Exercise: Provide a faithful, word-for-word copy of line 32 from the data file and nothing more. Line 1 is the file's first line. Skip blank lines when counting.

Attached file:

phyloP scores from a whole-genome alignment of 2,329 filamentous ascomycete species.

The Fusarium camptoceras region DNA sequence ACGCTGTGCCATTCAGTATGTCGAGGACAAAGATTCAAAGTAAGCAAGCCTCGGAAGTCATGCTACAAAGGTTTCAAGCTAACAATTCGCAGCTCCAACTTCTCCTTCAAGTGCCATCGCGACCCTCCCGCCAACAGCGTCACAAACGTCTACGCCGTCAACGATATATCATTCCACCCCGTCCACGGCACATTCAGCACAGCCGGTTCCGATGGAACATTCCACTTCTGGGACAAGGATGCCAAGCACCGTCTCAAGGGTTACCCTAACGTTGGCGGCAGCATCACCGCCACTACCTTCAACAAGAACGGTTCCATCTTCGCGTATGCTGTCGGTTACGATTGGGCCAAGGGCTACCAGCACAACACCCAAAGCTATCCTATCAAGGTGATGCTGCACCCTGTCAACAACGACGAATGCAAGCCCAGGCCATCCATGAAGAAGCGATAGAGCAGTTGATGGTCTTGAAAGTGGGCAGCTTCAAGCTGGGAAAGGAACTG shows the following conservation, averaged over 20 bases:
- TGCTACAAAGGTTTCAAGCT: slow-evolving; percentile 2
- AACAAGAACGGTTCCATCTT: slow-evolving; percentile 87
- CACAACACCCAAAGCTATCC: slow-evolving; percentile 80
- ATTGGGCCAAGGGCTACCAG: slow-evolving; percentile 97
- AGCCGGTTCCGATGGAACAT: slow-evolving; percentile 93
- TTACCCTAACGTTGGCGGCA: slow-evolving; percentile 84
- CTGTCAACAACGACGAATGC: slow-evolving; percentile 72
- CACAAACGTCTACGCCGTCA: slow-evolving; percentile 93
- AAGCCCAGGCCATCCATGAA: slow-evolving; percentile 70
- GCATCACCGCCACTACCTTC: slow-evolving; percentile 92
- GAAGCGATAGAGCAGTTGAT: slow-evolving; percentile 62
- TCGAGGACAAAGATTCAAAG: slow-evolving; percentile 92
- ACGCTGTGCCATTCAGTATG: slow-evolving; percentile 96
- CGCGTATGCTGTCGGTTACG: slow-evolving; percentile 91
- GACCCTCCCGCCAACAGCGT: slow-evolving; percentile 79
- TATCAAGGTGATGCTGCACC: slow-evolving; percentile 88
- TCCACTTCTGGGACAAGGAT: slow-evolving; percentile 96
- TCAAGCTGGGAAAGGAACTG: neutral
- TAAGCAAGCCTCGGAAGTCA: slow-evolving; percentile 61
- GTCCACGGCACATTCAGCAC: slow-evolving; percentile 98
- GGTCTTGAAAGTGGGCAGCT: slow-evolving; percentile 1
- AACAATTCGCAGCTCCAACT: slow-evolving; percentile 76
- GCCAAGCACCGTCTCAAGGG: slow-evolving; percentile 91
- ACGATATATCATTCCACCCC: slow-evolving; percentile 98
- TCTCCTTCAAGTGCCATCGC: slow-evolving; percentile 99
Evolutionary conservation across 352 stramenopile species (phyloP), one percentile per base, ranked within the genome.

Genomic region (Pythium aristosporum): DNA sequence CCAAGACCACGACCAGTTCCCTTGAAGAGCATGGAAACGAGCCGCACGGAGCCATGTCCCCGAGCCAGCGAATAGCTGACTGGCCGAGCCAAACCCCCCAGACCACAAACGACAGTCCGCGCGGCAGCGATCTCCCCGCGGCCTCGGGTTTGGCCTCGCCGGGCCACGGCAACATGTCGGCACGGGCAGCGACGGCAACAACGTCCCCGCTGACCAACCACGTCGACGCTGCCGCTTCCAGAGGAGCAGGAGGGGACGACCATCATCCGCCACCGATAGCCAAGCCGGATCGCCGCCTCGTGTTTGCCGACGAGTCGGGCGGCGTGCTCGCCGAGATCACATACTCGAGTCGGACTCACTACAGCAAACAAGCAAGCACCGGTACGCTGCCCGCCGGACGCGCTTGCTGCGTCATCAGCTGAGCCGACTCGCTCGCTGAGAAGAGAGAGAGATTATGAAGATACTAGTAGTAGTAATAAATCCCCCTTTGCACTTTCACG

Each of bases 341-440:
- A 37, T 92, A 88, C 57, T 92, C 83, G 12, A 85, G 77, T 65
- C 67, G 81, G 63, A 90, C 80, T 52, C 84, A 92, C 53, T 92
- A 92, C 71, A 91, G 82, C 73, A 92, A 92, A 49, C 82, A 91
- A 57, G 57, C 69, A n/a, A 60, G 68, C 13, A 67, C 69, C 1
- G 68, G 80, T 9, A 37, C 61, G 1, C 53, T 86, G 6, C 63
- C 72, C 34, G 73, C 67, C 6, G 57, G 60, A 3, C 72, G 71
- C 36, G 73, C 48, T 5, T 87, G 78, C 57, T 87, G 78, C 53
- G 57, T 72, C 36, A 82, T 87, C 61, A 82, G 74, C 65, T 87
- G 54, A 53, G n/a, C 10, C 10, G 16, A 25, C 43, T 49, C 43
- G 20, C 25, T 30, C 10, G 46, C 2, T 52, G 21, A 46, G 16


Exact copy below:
- C 67, G 81, G 63, A 90, C 80, T 52, C 84, A 92, C 53, T 92